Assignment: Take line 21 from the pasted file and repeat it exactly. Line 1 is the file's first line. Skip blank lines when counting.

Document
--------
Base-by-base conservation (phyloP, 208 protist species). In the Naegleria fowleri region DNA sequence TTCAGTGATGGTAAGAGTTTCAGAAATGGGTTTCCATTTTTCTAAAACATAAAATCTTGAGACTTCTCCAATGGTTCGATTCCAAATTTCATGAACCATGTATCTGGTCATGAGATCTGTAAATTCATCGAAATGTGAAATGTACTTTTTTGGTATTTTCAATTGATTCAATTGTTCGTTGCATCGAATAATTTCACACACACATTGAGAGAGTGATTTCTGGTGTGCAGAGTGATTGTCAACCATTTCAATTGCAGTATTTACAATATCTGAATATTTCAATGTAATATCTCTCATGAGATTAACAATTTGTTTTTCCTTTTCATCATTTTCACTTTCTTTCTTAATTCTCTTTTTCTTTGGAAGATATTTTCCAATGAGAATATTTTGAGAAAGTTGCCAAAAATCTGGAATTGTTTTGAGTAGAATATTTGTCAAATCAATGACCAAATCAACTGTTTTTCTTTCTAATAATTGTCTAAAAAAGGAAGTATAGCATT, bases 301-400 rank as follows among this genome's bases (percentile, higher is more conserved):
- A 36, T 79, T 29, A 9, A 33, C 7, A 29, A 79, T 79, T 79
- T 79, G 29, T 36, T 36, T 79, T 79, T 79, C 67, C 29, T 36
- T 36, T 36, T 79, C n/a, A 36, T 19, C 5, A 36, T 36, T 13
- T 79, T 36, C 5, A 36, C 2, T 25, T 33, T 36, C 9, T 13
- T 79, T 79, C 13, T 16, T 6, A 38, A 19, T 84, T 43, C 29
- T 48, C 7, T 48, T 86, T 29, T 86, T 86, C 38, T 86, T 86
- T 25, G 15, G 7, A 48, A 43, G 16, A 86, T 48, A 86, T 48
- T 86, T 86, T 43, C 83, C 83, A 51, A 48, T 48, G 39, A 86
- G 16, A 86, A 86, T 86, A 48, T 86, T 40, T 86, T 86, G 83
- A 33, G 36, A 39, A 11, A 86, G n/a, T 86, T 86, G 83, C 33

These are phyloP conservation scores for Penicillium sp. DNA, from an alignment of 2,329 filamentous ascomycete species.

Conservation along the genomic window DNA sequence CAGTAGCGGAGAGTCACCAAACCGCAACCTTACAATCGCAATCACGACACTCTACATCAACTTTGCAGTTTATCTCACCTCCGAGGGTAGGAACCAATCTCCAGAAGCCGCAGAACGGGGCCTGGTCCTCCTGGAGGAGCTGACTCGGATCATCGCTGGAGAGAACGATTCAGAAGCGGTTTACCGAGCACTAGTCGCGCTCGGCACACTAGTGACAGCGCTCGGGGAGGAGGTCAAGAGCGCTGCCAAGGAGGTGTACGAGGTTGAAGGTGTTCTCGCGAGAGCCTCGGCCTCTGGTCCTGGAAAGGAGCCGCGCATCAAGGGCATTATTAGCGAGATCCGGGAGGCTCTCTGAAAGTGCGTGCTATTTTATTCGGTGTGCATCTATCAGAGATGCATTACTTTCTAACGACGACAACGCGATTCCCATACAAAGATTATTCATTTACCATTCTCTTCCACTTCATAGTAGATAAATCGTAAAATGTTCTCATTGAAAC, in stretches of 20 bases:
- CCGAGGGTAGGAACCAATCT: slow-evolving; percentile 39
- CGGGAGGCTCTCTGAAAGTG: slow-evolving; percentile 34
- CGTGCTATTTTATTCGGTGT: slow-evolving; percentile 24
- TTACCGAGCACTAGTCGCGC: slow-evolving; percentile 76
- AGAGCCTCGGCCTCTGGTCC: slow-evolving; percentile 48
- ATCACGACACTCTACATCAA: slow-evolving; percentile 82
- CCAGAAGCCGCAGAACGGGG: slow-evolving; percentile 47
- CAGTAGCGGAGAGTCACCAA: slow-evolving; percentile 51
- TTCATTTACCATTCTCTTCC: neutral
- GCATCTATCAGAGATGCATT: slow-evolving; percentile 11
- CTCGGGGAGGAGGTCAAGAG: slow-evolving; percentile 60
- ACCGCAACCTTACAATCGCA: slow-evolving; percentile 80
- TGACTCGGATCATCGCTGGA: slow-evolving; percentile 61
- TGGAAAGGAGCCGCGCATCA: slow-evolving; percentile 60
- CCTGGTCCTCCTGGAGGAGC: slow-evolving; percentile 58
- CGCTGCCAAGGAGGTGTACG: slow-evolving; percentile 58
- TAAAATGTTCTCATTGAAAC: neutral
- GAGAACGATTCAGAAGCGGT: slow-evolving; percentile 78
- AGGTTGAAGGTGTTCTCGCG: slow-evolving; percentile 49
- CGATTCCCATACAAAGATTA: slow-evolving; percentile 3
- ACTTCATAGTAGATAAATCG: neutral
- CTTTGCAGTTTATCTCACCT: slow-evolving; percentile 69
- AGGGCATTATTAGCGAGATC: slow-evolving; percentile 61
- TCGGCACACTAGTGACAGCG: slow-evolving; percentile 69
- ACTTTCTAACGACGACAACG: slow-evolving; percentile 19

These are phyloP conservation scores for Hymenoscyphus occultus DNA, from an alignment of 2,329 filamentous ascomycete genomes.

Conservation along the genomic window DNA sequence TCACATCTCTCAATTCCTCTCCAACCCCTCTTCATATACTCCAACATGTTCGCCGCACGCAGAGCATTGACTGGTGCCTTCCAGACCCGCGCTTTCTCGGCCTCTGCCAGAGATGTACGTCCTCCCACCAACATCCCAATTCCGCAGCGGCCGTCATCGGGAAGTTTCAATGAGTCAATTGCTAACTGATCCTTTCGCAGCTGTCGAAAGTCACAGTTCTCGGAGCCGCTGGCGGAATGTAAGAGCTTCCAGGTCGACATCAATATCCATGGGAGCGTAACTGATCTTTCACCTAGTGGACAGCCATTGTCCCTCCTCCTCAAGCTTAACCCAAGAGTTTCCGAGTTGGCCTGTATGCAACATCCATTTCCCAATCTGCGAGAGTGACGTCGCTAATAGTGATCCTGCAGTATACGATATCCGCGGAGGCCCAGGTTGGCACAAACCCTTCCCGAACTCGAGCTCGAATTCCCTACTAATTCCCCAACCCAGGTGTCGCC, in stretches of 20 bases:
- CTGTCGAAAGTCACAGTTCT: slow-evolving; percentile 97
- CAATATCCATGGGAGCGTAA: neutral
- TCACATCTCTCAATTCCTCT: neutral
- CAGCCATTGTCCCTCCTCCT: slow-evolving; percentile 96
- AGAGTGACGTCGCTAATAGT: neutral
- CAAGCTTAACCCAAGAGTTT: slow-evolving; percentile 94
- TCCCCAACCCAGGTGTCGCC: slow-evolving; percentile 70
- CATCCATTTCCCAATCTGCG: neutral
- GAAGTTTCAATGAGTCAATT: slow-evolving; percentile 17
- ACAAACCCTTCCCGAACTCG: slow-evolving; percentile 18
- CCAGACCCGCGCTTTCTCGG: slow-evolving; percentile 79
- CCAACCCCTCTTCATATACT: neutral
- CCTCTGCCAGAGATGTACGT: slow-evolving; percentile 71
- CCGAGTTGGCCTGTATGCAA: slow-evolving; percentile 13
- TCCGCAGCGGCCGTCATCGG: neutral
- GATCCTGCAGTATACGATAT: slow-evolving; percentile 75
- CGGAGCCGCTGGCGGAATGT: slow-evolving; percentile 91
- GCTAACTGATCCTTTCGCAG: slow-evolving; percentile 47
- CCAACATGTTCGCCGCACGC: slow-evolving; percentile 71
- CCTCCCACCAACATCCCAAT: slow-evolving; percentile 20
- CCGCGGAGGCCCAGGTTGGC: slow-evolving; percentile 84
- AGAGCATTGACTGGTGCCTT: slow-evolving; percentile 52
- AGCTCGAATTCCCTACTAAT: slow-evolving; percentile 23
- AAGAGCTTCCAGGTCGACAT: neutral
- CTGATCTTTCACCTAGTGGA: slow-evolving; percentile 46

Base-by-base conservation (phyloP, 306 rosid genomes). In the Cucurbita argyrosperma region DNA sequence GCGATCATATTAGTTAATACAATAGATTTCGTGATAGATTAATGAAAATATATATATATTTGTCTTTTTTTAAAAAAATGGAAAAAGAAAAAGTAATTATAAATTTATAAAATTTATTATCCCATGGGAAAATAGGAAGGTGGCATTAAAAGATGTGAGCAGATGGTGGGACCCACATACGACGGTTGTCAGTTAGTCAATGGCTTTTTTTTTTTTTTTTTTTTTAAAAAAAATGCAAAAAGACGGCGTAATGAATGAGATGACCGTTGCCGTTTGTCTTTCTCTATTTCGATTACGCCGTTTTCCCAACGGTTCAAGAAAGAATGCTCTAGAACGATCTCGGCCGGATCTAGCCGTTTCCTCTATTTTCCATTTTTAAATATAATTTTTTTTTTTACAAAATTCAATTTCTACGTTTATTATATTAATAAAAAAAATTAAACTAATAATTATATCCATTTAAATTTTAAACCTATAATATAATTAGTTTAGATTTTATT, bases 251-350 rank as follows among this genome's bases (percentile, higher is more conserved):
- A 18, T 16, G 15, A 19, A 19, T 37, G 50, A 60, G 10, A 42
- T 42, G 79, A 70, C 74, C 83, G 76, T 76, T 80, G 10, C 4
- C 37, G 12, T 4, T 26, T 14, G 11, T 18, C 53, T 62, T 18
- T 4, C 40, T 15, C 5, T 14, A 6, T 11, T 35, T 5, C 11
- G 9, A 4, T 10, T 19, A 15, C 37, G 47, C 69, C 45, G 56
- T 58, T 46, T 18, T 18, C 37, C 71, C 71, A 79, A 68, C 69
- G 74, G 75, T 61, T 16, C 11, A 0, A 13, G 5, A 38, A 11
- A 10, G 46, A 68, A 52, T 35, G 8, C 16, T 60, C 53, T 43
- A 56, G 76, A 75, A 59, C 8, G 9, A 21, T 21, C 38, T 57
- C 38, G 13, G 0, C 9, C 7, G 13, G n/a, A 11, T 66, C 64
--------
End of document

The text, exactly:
- CAGTAGCGGAGAGTCACCAA: slow-evolving; percentile 51